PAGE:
Watership Down by Richard Adams. Don’t let anybody tell you otherwise, Watership Down is a fantasy novel. The gang of buddy male rabbits, their epic quests, first for survival, then for mates, then to defeat the crazed General Woundwort, has all the hallmarks of an excellent fantasy novel. Once you get used to all the protagonists being rabbits, it’s such an excellent read.
The Hobbit, the Fellowship of the Ring, the Two Towers, Return of the King, by JRR Tolkien. Reading it aloud to the kids is kind of a chore, and the books get so dark toward the end. But at the same time, I realized that LOTR is actually a WWII spy novel. No wonder nobody’s ever duplicated it, haha.
The Shock of Night, the Shattered Vigil, the Wounded Shadow, by Patrick Carr. I wrote a long blog post review of these.
The Librarian of Crooked Lane by CJ Archer. A very odd mystery that was like watching a BBC period mystery series set in WW1, except with magic.
Sea and Soul by Shari Branning. Wrote a blog review for this one.
Of Ice and Roses by Heather M Elliot. This is a beautifully-written rendition of the Snow Queen by Hans Christian Anderson. But it starts off with Cinderella, so it’s this kind of neat fairytale mashup. Gemma is a poor girl who catches the eye of a prince, who invites her to a week-long ball. Her stepmother (who is not wicked!) gives her an enchantment to create beautiful dresses, and over the course of the week, she and the prince fall in love. Classic fairytale stuff.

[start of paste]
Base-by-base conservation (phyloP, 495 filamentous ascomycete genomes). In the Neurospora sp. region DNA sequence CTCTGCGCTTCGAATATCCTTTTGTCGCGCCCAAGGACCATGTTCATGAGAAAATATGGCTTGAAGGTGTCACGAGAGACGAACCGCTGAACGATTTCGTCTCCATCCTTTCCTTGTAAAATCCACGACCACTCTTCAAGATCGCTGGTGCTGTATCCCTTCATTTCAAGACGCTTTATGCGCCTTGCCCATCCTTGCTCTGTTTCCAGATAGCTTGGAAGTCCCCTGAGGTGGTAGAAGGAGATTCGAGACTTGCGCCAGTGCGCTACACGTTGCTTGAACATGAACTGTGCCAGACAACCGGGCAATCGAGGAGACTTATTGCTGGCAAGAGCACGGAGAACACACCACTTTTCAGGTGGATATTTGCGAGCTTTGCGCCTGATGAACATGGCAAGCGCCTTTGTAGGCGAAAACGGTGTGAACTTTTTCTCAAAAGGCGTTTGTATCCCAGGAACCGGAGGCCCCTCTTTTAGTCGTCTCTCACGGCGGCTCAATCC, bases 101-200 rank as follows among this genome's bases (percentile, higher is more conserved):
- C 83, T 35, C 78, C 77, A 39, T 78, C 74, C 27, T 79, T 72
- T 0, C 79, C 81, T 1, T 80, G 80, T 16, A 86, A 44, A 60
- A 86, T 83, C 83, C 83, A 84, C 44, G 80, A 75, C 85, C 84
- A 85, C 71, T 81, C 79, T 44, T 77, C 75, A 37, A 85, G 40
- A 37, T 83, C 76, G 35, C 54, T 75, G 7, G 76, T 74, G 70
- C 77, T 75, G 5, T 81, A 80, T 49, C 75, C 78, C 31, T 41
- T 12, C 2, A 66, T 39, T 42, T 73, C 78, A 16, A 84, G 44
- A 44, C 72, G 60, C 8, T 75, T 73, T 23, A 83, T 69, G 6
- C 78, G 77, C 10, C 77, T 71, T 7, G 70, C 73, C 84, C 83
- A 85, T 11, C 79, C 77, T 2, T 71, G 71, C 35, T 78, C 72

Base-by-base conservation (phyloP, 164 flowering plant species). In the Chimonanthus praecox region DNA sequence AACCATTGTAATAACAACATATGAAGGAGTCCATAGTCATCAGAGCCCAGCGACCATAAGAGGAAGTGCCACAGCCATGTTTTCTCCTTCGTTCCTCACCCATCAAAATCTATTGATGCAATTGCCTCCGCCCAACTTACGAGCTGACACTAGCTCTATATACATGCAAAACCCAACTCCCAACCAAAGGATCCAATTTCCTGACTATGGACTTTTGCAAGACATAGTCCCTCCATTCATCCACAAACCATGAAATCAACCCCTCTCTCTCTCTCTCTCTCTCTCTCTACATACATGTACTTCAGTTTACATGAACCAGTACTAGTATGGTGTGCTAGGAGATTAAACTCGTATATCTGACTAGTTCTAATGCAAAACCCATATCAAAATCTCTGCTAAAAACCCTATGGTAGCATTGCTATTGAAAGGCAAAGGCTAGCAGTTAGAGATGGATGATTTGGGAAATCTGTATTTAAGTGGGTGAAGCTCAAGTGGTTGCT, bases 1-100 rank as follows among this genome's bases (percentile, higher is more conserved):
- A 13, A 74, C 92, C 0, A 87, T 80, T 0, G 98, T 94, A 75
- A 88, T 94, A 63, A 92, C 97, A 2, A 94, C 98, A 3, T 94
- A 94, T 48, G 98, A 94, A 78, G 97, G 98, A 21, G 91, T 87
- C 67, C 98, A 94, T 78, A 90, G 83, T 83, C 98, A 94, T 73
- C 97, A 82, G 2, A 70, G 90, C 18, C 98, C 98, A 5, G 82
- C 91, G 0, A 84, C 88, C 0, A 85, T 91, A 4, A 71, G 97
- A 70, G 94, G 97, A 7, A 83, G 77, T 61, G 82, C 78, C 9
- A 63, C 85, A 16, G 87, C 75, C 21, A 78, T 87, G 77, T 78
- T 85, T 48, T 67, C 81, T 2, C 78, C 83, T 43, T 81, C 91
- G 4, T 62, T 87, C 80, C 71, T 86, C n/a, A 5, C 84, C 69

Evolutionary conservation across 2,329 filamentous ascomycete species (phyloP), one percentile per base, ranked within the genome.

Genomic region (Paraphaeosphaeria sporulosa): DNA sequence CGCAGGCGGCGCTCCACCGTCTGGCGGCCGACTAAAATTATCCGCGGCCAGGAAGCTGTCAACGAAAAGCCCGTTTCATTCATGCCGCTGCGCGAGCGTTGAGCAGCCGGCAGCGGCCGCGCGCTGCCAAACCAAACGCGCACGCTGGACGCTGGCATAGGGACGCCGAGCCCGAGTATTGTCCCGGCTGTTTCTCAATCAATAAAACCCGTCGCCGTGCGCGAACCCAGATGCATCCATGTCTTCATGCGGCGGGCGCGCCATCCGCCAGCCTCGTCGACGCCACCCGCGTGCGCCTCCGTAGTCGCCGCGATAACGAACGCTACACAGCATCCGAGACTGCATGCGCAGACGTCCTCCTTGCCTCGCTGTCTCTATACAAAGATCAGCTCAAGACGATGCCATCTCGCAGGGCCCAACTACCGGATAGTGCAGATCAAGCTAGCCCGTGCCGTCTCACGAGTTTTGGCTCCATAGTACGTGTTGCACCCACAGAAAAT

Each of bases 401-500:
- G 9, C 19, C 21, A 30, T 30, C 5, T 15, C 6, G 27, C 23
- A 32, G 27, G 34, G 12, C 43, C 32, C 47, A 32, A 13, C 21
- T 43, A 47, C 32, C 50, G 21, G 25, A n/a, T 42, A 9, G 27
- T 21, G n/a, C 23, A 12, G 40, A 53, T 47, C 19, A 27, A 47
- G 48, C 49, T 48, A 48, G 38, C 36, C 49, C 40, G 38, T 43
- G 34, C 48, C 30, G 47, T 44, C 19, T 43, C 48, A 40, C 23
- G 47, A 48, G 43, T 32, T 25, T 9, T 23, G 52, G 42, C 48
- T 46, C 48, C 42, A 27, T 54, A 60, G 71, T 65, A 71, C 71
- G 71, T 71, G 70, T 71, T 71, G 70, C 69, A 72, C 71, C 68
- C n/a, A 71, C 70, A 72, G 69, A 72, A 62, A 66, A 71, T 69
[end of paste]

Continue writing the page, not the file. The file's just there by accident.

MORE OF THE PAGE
They get married and have their honeymoon–
Why is the snow queen attacking
Why is Gemma’s missing childhood friend Casper mixed up in it
Why has Gemma’s memory of him been altered
Why does her stepmother’s enchantment for making dresses also work to make cold-weather clothing
There are amazing tribal werewolves
Casper must be rescued from the snow queen and I want to wrap him up in a warm blanket except he wouldn’t like it because the cold never bothered him anyway
Why is this book so amazing
Fate and Fang by Shari Branning. This is a fun sidestory set in the Seer’s Gambit universe. The premise is like Person of Interest: you have Elliot Reed, who has visions of murder, and you have Tristan Quinn, the werewolf who tries to rescue the victims. There is lots of werewolfy brawling and fighting and killing of bad guys, and the bad guy is a really nasty sorcerer. I hope this becomes a whole series, because it’s too good to leave alone.